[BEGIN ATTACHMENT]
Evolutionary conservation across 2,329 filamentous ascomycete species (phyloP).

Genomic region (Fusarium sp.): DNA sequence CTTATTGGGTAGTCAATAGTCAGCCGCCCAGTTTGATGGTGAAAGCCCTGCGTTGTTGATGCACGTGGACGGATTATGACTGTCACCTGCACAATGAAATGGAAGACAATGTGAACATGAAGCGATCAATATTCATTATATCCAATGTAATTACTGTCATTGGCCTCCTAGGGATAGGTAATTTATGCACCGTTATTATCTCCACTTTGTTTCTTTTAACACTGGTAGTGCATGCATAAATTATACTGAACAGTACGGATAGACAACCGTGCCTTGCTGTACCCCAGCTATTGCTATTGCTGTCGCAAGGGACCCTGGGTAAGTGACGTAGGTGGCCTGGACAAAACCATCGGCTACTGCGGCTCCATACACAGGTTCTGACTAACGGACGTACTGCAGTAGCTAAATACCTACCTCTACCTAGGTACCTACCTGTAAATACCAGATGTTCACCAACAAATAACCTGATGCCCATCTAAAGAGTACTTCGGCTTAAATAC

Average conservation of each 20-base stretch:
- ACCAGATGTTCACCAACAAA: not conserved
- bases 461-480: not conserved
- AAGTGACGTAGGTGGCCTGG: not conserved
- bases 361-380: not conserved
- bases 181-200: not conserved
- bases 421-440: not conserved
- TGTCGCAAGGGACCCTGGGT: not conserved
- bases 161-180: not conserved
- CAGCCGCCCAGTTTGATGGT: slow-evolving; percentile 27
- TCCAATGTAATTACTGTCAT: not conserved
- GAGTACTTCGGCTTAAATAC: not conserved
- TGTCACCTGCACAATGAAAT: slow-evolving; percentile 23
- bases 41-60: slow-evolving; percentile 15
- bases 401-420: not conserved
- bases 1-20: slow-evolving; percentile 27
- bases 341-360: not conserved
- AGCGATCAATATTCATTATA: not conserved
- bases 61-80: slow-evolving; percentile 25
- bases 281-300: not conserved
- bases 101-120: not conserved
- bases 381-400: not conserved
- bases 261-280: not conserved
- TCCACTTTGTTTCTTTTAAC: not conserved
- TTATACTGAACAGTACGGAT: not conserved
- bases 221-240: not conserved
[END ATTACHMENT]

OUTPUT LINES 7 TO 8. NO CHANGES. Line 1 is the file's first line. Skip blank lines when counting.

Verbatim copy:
- bases 361-380: not conserved
- bases 181-200: not conserved